Political discourse usually concerns itself with truly monumental issues. These are the decisive conversations in which a step in either direction is sure to have far-reaching effects on the character of our nation for generations to come. For example, free trade with the United States, conscription in both world wars, universal suffrage, and repatriating the constitution were defining moments in the development of Canada.
Too often though, the issues discussed are so infinitesimal they can scarce be seen with the naked eye. The use of boutique tax credits is an example of this kind of small-minded policy making. Political parties identify some key demographic and offer them a thinly-veiled bribe for doing something they were already going to do anyway. The hope is that when it’s time to vote, you remember who saved you $8.87 on children’s art supplies.
Boutique Tax Credits: Policy so small you can scarcely see it.
After a steady diet of targeted political bribery, the Income Tax Act has grown into a gargantuan and convoluted beast. At a staggering 3163 pages (1), it contains tax credits for everything from taking public transit to simply turning 65. Reducing the income tax burden is a laudable goal, but tax credits are a downright stupid way of doing it. They increase complexity and the cost of compliance, they disproportionately benefit the wealthy, and rather than changing people’s behaviour, they tend to subsidize what they were going to do anyway (2). The upkeep costs for maintaining the current hodgepodge of tax credits means regular tax rates must be kept higher to compensate.
Paradoxically, the “fiscally conservative, small-government party”, the Conservative Party of Canada (CPC), has been the main tax credit offender in recent years. The Harper government doled them out to needed constituencies with surgical precision. It has been particularly disappointing to watch the Conservative party continue this approach under Scheer. In fact, CPC social media accounts regularly lambast the Trudeau government for daring to eliminate pointless gems like the children’s fitness or transit credit. Of all the criticism to level on the Trudeau government, focusing on a few poorly designed tax credits comes across as petty and insignificant.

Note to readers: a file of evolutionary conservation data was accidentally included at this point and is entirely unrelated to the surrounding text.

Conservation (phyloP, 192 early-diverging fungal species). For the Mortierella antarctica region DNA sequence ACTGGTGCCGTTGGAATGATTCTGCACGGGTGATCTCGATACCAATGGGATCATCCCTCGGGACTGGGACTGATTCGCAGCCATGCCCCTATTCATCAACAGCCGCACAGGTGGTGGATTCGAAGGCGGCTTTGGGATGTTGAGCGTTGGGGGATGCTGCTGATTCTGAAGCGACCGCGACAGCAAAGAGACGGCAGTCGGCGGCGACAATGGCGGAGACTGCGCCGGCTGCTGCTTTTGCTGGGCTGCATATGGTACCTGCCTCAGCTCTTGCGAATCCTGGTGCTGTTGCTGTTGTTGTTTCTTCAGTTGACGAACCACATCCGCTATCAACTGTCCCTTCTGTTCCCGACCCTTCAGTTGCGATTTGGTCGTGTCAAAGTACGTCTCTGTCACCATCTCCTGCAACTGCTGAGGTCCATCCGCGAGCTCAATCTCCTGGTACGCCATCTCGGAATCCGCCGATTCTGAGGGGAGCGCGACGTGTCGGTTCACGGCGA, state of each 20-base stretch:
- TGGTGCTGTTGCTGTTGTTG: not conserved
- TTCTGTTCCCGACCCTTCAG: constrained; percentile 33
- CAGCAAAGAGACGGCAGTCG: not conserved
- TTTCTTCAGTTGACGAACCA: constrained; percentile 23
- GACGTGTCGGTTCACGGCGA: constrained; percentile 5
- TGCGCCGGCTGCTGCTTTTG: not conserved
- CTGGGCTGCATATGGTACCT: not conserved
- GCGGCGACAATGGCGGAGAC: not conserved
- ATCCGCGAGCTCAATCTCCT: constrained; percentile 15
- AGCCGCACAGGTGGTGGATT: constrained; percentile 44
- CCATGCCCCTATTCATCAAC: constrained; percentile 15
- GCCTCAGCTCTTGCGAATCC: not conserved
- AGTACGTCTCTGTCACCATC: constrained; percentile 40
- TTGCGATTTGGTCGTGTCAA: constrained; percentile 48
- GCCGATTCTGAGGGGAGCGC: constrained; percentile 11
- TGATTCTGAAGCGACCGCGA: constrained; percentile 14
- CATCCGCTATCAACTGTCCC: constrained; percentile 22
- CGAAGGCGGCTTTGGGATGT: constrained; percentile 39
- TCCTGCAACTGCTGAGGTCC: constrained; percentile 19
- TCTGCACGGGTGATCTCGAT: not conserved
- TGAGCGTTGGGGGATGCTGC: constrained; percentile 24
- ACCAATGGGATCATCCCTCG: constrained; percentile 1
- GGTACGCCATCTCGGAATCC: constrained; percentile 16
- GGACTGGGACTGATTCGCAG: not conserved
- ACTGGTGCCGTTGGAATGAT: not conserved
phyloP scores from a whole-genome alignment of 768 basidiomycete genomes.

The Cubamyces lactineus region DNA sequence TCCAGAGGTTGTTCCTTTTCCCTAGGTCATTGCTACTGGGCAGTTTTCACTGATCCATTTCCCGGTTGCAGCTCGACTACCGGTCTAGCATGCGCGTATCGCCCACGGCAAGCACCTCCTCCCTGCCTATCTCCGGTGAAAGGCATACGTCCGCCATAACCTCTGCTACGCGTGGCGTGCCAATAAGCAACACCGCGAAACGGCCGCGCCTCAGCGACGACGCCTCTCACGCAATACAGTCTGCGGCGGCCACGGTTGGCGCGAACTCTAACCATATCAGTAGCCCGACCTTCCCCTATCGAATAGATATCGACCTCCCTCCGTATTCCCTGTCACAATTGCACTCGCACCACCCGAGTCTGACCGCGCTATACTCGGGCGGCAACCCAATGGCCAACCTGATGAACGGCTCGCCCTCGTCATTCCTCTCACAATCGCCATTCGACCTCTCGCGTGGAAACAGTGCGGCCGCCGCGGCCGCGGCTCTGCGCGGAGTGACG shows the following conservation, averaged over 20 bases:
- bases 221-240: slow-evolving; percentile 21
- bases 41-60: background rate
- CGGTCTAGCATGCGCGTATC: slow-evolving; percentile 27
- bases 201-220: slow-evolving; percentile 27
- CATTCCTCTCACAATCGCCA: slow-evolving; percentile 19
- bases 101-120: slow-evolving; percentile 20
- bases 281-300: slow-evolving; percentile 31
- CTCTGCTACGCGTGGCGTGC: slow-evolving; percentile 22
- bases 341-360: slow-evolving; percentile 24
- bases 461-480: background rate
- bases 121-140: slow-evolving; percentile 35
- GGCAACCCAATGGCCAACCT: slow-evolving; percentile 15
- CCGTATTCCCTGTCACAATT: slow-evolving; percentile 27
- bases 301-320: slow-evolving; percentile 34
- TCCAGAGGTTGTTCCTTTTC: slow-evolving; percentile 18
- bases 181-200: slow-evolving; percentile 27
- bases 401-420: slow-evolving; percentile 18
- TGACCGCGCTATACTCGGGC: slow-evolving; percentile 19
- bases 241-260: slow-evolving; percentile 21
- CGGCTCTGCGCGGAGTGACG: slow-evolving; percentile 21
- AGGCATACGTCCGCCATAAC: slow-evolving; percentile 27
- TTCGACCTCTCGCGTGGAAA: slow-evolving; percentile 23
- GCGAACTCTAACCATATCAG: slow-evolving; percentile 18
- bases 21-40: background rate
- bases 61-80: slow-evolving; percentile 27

Conservative Party members could be understandably frustrated by their party’s continued focus on cynically applied boutique tax credits. The party’s own official policy document, amended by party members at each policy convention, states that “the Conservative Party supports a simplified and understandable Income Tax Act.” How does introducing niche tax credits for every imaginable special interest group simplify the Income Tax Act? It doesn't, and believing voters can be bought so transparently betrays a deep cynicism about the rational faculties of our citizenry. Motivating voters to support your vision of the country should involve more than throwing spare change at key slices of the electorate.
The most dissatisfying element of the Conservative Party’s continued addiction to tax credit politics is the pure lack of imagination. There’s no shortage of innovative, right-leaning ideas that could change our country for the better. Boldness is not the express purview of the left, conservatives should spend more time demonstrating that to the electorate. What’s lacking is not the ideas available, it’s the political will to tackle anything that might rock the boat. This type of low effort positioning is an embarrassment to conservative politics -- party members, and Canadians, deserve better.